Below the cut is the transcript for our own Six Wakes discussion. Maybe you’ll agree with our opinions, or maybe you’ll think we got it all wrong. Either way, we’d love to hear from you in the comments if you found our discussion interesting!

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Book Club Questions: Six Wakes by Mur Lafferty

A space adventure set on a lone ship where the clones of a murdered crew must find their murderer—before they kill again.

It was not common to awaken in a cloning vat streaked with drying blood.

At least, Maria Arena had never experienced it. She had no memory of how she died. That was also new; before, when she had awakened as a new clone, her first memory was of how she died.

Maria’s vat was in the front of six vats, each one holding the clone of a crew member of the starship Dormire, each clone waiting for its previous incarnation to die so it could awaken. And Maria wasn’t the only one to die recently…

As I mentioned in the Book Club Prep post for this novel, the synopsis above isn’t super accurate as to the actual plot, worldbuilding, and primary concerns of this novel, but at least it probably piqued your interest.

After reading and discussing Sadie and The Fact of a Body back to back, we were hoping to find something a little lighter to read, and Six Wakes definitely fit the bill. Although the novel asks a lot of questions of us as far as what makes a person this person and not some other person, it’s a light and fast-paced read that’s easy to fly through. Don’t expect a tightly plotted mystery, though—Lafferty’s book is best enjoyed if you focus your little grey cells on the philosophical questions she’s presenting, rather than looking out for clues the way you would with a Hercule Poirot novel.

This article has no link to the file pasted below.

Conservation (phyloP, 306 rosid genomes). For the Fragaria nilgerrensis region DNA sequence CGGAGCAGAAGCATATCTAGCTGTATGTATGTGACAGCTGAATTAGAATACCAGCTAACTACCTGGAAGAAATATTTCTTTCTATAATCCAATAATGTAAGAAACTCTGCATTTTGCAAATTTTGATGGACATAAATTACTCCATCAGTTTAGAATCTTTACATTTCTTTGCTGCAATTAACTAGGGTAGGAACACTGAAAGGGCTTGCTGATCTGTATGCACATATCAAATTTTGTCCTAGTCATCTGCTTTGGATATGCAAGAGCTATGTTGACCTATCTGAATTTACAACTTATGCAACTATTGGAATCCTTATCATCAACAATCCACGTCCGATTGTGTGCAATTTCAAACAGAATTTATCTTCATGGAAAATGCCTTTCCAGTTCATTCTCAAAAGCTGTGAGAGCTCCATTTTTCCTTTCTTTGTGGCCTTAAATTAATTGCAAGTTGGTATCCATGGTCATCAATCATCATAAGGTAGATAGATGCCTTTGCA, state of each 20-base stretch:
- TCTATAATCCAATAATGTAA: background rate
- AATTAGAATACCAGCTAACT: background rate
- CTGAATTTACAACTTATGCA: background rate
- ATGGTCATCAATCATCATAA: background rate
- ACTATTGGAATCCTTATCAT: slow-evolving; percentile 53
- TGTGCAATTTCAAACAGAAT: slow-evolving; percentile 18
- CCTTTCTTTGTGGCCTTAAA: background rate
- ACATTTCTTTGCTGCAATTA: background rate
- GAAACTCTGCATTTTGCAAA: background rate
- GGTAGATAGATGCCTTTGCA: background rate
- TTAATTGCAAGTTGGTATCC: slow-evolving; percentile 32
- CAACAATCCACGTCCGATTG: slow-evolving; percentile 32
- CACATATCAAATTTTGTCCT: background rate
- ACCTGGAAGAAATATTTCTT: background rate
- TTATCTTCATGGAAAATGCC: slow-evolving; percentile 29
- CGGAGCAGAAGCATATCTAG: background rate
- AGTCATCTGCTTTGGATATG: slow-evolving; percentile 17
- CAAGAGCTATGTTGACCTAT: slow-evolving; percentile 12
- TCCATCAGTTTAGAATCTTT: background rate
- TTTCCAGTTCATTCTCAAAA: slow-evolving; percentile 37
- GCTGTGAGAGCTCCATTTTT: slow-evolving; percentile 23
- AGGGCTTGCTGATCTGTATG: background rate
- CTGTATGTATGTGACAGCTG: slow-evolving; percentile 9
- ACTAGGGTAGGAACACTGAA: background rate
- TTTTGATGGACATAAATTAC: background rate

Both Colleen and I enjoyed this read, although I was a little disappointed by the lack of a strong mystery storyline. We had a good time reading and had plenty to talk about during our discussion, but we also wished Lafferty had pushed some of her ideas even farther when it came to the societal repercussions of the world she’d created. Even so, I would still recommend Six Wakes, especially for people who want the sci-fi lit experience of contemplating interesting concepts and philosophical questions, but are also looking for a fun page-turner.

Discussion questions below the cut!

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Book Club Prep: Six Wakes by Mur Lafferty

Our next book club book will be Six Wakes by Mur Lafferty! The synopsis below is pretty inaccurate, both factually and as far as what the book is actually about—but gosh, it sure sounds exciting, which I guess is what really matters in the publishing house’s eyes. If you’re interested in ethical dilemmas and philosophical questions raised by the concept of cloning, delivered in a fun and fast-paced read with a murder mystery subplot hanging around in the background, Six Wakes would probably be a great book for you!

A space adventure set on a lone ship where the clones of a murdered crew must find their murderer—before they kill again.